Although the apparent similarities between RAM and short-term or “working” memory emboldened many early cognitive psychologists, a closer examination reveals strikingly important differences. Although RAM and short-term memory both seem to require power (sustained neuronal firing in the case of short-term memory, and electricity in the case of RAM), short-term memory seems to hold only “pointers” to long term memory whereas RAM holds data that is isomorphic to that being held on the hard disk. (See here for more about “attentional pointers” in short term memory).

Unlike RAM, the capacity limit of short-term memory is not fixed; the capacity of short-term memory seems to fluctuate with differences in “processing speed” (see Difference #4) as well as with expertise and familiarity.

Difference # 6: No hardware/software distinction can be made with respect to the brain or mind

For years it was tempting to imagine that the brain was the hardware on which a “mind program” or “mind software” is executing. This gave rise to a variety of abstract program-like models of cognition, in which the details of how the brain actually executed those programs was considered irrelevant, in the same way that a Java program can accomplish the same function as a C++ program.

Unfortunately, this appealing hardware/software distinction obscures an important fact: the mind emerges directly from the brain, and changes in the mind are always accompanied by changes in the brain. Any abstract information processing account of cognition will always need to specify how neuronal architecture can implement those processes – otherwise, cognitive modeling is grossly underconstrained. Some blame this misunderstanding for the infamous failure of “symbolic AI.”

Difference # 7: Synapses are far more complex than electrical logic gates

Another pernicious feature of the brain-computer metaphor is that it seems to suggest that brains might also operate on the basis of electrical signals (action potentials) traveling along individual logical gates. Unfortunately, this is only half true. The signals which are propagated along axons are actually electrochemical in nature, meaning that they travel much more slowly than electrical signals in a computer, and that they can be modulated in myriad ways. For example, signal transmission is dependent not only on the putative “logical gates” of synaptic architecture but also by the presence of a variety of chemicals in the synaptic cleft, the relative distance between synapse and dendrites, and many other factors. This adds to the complexity of the processing taking place at each synapse – and it is therefore profoundly wrong to think that neurons function merely as transistors.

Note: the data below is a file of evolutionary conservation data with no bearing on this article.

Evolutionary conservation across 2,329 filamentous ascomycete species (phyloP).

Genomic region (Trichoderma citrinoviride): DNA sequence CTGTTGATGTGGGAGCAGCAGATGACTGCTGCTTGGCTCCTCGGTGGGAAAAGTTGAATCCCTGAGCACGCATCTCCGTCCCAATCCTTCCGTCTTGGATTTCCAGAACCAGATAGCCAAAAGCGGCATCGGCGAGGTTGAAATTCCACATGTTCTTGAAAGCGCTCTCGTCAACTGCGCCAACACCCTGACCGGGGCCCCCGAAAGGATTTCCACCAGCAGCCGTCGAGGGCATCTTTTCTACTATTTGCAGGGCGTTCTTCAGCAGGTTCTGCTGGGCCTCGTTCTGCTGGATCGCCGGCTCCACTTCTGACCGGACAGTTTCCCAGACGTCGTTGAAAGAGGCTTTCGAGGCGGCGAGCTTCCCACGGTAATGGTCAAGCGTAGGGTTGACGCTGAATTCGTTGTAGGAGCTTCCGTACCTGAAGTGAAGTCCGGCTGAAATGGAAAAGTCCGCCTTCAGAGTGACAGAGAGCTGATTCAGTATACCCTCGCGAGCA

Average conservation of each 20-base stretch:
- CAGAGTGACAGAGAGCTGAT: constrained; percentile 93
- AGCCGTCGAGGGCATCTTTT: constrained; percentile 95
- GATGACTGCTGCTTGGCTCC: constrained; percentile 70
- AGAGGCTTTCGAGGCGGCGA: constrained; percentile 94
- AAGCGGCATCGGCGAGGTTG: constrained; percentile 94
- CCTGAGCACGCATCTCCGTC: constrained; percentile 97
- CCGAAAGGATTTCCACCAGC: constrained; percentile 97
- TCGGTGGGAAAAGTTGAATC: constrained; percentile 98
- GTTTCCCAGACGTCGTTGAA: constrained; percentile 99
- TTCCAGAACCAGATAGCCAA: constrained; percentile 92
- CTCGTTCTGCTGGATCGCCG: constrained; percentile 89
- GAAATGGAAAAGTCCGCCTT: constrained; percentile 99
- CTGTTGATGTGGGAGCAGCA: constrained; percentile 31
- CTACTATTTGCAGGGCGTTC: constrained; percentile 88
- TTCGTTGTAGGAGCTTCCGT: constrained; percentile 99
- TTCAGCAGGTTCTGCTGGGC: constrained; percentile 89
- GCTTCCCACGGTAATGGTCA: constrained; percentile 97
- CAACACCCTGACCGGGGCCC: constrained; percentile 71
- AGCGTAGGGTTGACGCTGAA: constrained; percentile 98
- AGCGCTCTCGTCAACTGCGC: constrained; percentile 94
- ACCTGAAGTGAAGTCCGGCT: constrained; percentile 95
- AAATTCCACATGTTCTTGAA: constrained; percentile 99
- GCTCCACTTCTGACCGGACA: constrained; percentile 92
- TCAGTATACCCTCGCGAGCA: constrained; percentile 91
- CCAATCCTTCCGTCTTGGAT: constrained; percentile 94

Difference #8: Unlike computers, processing and memory are performed by the same components in the brain

Computers process information from memory using CPUs, and then write the results of that processing back to memory. No such distinction exists in the brain. As neurons process information they are also modifying their synapses – which are themselves the substrate of memory. As a result, retrieval from memory always slightly alters those memories (usually making them stronger, but sometimes making them less accurate – see here for more on this).

Difference # 9: The brain is a self-organizing system

This point follows naturally from the previous point – experience profoundly and directly shapes the nature of neural information processing in a way that simply does not happen in traditional microprocessors. For example, the brain is a self-repairing circuit – something known as “trauma-induced plasticity” kicks in after injury. This can lead to a variety of interesting changes, including some that seem to unlock unused potential in the brain (known as acquired savantism), and others that can result in profound cognitive dysfunction (as is unfortunately far more typical in traumatic brain injury and developmental disorders).

One consequence of failing to recognize this difference has been in the field of neuropsychology, where the cognitive performance of brain-damaged patients is examined to determine the computational function of the damaged region. Unfortunately, because of the poorly-understood nature of trauma-induced plasticity, the logic cannot be so straightforward. Similar problems underlie work on developmental disorders and the emerging field of “cognitive genetics”, in which the consequences of neural self-organization are frequently neglected .

Difference # 10: Brains have bodies